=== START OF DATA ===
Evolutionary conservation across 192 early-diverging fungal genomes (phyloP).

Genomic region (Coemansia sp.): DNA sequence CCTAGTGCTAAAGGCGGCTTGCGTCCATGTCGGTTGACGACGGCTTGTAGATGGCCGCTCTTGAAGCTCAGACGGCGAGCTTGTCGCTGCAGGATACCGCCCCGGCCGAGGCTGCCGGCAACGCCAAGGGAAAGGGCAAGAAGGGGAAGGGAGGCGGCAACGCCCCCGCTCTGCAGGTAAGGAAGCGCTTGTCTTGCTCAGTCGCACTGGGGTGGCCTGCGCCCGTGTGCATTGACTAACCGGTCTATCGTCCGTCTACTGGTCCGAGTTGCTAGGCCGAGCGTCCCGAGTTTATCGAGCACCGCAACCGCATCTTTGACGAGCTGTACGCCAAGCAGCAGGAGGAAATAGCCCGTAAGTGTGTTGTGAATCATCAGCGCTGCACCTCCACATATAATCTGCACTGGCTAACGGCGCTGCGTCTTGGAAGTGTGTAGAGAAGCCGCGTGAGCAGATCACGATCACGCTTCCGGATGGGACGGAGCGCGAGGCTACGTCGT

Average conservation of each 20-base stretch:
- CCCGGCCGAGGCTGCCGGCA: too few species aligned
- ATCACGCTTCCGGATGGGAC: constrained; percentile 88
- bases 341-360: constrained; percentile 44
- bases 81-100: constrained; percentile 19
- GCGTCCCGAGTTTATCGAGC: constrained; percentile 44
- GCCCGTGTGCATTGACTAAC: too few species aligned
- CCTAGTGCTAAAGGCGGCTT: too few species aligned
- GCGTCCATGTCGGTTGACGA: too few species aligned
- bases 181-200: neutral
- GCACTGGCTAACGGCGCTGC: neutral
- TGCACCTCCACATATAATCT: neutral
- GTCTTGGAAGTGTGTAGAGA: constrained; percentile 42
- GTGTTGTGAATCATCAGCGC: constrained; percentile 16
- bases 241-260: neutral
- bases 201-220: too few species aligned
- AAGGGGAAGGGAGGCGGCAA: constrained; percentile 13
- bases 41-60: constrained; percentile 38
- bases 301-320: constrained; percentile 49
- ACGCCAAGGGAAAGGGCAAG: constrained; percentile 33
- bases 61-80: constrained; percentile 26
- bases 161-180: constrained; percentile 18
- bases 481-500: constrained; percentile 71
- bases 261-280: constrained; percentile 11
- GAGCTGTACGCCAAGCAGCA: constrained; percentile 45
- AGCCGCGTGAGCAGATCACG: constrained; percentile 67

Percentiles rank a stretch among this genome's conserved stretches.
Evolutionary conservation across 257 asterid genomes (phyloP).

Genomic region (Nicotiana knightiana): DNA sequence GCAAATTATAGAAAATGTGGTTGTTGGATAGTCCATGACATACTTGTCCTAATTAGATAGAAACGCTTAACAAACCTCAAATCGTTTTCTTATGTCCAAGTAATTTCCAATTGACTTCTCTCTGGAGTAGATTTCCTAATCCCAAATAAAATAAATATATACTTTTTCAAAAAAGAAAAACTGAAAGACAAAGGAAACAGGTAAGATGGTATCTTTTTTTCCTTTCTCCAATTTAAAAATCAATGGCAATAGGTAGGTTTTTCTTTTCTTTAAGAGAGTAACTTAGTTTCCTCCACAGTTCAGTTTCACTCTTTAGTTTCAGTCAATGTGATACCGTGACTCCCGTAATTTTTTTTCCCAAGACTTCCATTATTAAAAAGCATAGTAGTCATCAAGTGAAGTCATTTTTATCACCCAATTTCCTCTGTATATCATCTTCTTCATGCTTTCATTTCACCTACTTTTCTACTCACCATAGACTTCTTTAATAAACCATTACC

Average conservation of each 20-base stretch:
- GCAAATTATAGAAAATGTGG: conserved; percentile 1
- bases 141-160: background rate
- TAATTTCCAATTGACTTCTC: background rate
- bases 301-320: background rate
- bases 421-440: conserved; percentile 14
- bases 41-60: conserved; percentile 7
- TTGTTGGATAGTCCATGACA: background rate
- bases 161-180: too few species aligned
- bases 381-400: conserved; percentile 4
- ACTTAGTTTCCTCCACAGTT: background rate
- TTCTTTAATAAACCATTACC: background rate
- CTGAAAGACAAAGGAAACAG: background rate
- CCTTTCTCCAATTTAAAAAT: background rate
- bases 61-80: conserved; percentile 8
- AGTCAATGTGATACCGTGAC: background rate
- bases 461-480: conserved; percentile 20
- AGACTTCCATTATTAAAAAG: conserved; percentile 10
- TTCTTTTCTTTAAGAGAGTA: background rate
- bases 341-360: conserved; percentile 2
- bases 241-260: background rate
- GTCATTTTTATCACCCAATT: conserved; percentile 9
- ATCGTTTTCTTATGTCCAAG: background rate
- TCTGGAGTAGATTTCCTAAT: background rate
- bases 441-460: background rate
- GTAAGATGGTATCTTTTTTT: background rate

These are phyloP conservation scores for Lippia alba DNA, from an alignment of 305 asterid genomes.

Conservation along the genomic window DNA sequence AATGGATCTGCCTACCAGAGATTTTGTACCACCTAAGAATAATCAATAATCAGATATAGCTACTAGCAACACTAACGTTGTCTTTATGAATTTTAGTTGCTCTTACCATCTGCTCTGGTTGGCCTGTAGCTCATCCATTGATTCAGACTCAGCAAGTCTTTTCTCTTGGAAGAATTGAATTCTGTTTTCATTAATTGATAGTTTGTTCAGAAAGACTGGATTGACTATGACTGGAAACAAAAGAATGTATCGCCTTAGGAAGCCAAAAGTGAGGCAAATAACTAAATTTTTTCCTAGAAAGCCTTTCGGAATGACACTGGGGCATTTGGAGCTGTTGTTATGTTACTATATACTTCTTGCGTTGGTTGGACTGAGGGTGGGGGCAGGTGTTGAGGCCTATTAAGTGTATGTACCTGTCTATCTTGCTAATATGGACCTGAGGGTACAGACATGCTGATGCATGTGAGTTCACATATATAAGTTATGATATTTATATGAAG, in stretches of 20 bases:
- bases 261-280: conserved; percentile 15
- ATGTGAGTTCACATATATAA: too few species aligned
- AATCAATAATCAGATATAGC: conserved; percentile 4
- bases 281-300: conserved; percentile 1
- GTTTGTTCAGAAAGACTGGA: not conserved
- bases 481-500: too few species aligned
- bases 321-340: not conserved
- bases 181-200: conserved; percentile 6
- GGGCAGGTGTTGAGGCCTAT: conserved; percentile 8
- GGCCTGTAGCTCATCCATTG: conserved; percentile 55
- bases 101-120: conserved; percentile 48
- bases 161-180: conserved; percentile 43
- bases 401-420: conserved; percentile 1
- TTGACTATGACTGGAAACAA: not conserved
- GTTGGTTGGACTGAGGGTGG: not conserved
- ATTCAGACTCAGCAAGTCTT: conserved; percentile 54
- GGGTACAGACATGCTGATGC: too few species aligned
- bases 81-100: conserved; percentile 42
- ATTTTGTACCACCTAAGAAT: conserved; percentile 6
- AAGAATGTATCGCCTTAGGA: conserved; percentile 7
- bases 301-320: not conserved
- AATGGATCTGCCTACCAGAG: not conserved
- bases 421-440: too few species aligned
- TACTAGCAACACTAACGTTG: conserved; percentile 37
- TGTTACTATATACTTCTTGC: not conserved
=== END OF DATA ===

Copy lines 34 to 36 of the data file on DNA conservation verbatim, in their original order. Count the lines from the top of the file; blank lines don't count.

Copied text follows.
- bases 141-160: background rate
- TAATTTCCAATTGACTTCTC: background rate
- bases 301-320: background rate